Born in 2011, The Temperance Movement have been selling out shows in the UK and Europe, and if rock 'n' roll is to be saved, or even needs saving, bands like this will lead the way. Signed by Earache Records just weeks ago, the band will hopefully have their first full length long player by the fall, but in the meantime their first EP, Pride is an ass kicking, mind-boggling slice of pure, unadulterated, and beautiful rock 'n' roll.
The band comes across as if they were spoon fed classic guitar rock since the day they were born, and the beauty is that they are 100% real - nothing slick, nothing corporate about them. I suppose the phrase I'll use is one I use a lot, organic. Yup, this is rock as pure as the driven snow, and sure - they wear their roots on their sleeves, but they wear them damned well. They have a genuineness that harkens back to The Stones, Free, then later The Black Crowes, and now into the glorious teens.
Glorious teens? Yeah, I'm liking the way 2013 has rolled out for rock, and I envision the remainder of the decade serving as a revival for the genre.
Phil Campbell is The Temperance Movement's frontman and he has the full package - great voice, looks like he belongs in front of a mic, and he writes straight from his heart. His passion and enthusiasm comes across like a young Joe Cocker, half in control, and halfway to the moon.
Ain't No Telling is a steady grower that starts in second gear, and once Campbell starts telling his tale the song goes into a trajectory that has the effect of a rock 'n' roll super-sermon. The guitars don't show off, they restrain themselves well until the solo comes and they goose it just as it should be goosed. The rhythm section shines, and they get it right - they aren't in a race, they strut with great authority. I'm not terribly shocked to read that Campbell comes from a family of preachers, and hymn writers - the apple falls not far from the tree. Drummer Damon Wilson proves my theory that only with a stellar stickman can a band attain greatness, and he puts TTM on the inside path.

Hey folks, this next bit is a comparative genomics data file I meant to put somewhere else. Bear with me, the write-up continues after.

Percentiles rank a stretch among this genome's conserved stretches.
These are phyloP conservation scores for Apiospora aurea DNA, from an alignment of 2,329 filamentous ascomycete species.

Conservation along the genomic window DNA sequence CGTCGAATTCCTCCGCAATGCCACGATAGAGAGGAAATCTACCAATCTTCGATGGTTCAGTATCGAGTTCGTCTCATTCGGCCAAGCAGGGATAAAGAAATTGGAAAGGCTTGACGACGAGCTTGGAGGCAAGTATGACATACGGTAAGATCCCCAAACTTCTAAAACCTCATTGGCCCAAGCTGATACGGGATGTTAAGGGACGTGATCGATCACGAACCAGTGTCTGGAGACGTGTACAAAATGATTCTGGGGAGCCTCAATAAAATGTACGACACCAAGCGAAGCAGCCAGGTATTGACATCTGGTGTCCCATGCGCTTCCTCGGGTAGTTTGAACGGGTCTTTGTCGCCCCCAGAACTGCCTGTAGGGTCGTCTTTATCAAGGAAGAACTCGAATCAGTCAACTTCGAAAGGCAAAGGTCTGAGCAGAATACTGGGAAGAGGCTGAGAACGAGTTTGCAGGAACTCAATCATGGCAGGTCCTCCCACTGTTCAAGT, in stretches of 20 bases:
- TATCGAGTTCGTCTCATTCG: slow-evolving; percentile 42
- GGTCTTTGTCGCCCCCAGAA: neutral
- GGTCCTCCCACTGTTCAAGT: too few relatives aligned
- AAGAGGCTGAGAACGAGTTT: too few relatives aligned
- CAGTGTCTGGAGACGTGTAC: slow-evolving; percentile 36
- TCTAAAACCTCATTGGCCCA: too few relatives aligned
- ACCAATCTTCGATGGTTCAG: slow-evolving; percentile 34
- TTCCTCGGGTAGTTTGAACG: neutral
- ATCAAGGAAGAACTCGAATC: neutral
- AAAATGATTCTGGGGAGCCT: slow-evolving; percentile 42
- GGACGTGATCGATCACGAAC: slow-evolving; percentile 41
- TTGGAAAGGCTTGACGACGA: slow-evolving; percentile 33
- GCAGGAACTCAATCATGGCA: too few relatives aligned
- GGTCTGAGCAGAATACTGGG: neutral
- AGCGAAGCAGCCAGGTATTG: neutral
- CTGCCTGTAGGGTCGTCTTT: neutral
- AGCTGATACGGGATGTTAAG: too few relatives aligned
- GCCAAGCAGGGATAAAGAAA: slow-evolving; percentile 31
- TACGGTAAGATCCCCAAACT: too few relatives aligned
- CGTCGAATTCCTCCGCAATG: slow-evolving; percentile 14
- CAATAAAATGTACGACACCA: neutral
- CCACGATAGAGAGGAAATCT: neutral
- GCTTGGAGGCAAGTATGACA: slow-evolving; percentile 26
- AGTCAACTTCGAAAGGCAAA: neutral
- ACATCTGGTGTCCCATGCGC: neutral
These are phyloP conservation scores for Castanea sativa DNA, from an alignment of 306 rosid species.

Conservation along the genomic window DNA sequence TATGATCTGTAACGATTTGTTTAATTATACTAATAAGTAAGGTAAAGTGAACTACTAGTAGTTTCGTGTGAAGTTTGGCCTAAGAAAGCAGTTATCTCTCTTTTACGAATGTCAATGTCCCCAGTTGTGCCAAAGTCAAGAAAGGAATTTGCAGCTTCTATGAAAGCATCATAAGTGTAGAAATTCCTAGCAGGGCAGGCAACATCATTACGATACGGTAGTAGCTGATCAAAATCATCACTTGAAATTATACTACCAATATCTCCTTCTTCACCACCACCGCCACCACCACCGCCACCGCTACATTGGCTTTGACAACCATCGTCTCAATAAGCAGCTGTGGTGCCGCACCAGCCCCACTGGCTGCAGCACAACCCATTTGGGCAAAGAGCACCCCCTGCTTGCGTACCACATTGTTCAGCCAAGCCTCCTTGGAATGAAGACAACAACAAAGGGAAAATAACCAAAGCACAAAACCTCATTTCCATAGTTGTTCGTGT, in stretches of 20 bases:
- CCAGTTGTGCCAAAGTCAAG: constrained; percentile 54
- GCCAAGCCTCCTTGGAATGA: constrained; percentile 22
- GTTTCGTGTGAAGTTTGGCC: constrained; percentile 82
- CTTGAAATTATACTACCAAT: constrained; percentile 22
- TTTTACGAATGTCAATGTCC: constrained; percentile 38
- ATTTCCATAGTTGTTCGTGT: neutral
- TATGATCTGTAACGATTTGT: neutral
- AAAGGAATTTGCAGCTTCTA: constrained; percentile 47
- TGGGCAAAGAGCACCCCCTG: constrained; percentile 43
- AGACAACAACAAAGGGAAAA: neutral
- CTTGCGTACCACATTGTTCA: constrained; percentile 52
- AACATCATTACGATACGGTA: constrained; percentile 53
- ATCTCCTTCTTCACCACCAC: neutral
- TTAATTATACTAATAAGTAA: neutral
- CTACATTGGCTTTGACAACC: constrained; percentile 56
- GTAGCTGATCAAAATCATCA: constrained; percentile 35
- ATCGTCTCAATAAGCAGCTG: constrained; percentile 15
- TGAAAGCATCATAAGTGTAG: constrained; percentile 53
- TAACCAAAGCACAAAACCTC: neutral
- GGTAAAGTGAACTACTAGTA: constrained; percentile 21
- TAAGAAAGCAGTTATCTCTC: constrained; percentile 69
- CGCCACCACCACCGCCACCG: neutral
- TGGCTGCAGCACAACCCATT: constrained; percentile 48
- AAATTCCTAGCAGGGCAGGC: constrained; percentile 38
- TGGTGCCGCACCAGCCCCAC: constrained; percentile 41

The ghost of the Flaming Groovies raises it's head on the intro to Only Friend, and this is as cautionary a tale as was Slow Death in its time. Campbell retains his stance as a man in front of a pulpit, indeed, the man is a soul preacher - of that there is little doubt. The Movement seem to understand things like dynamics, and pacing - traits too rare in the age of over compressed madness. I love that the band's guitarists, Paul Sayer and Luke Potashnick, listen to one another - this is obvious by the fact that they never mindlessly bash out the same chords, and in delighting us with their skills, neither do they collide. These fellows bring to mind Keith and Mick Taylor as they pass their fills and leads back and forth across these tracks with ease and grace.
Pride sounds more like Campbell's earlier solo work, verging on country rock mixed with some melodic, minimalist indie. This is one song that would have been well served by a larger budget, and a bit more grandiose production, but still it retains great charm, the guitars bring back memories of Pure Prairie League, and a simpler, prettier guitar landscape of days gone by.
Straight ahead rock raises it's head again on Be Lucky, and Nick Fyffe's percolating bass line propels this down the way, as Campbell continues to keep things very personal and real - these tunes all sound as if he wrote them as he lived them, and I'm sure he has done just that.
Lovers & Fighters closes out the set, and it's a meditation of hope - a theme that resounds across these tracks both in word and feel. "I was only waiting there for you, to see if we could identify the truth." Campbell sings, and he follows that with, "Shine on, Brother and Sisters, shine on," and you know we will. There's hope written all across this all too brief piece of rock, and the biggest hope for the moment is that for The Temperance Movement, this is only the beginning.
I hear The Stones, Free, The Black Crowes, The Flying Burrito Brothers, and many others in this band's DNA, but mostly I hear a genuine love and reverence for the form of rock 'n' roll. As long as there are bands like The Temperance Movement, rock 'n' roll will never die.